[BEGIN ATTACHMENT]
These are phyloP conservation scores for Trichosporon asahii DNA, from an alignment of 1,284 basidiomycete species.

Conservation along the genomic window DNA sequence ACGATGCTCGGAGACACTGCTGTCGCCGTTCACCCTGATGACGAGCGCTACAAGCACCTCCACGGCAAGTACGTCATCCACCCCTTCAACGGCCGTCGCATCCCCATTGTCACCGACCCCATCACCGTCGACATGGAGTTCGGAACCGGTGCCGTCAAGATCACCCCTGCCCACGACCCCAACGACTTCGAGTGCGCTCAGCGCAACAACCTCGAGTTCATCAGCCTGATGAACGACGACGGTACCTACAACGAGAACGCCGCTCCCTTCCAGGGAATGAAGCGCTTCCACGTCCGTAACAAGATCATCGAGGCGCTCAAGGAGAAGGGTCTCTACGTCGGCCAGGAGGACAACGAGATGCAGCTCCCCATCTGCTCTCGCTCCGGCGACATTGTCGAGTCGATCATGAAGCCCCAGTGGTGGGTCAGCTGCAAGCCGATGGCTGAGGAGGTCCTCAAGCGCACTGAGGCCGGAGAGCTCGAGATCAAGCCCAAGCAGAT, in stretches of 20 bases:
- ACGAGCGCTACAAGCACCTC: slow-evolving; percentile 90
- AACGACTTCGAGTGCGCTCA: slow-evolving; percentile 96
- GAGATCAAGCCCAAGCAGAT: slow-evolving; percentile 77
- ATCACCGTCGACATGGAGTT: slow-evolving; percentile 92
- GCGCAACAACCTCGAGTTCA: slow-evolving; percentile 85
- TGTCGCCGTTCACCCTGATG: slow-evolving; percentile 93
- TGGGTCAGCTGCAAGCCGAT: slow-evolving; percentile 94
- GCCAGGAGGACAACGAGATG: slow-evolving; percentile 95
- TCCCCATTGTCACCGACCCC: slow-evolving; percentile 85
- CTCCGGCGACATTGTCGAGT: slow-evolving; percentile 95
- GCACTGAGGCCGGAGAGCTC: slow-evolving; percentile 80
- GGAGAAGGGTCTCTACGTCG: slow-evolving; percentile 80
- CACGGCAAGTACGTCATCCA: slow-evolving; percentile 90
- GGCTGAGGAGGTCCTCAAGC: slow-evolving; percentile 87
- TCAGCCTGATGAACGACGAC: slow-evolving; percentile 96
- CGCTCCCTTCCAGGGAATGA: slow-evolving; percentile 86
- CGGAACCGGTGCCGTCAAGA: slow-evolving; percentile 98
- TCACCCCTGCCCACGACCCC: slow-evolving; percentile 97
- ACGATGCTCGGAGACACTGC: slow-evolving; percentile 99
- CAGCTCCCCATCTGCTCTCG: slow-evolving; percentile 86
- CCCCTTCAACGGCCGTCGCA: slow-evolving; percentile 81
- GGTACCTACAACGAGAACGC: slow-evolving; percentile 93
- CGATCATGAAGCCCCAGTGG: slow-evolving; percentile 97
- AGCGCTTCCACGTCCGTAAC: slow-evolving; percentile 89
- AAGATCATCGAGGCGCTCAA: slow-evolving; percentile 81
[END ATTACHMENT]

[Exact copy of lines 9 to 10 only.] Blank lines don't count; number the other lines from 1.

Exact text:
- TGGGTCAGCTGCAAGCCGAT: slow-evolving; percentile 94
- GCCAGGAGGACAACGAGATG: slow-evolving; percentile 95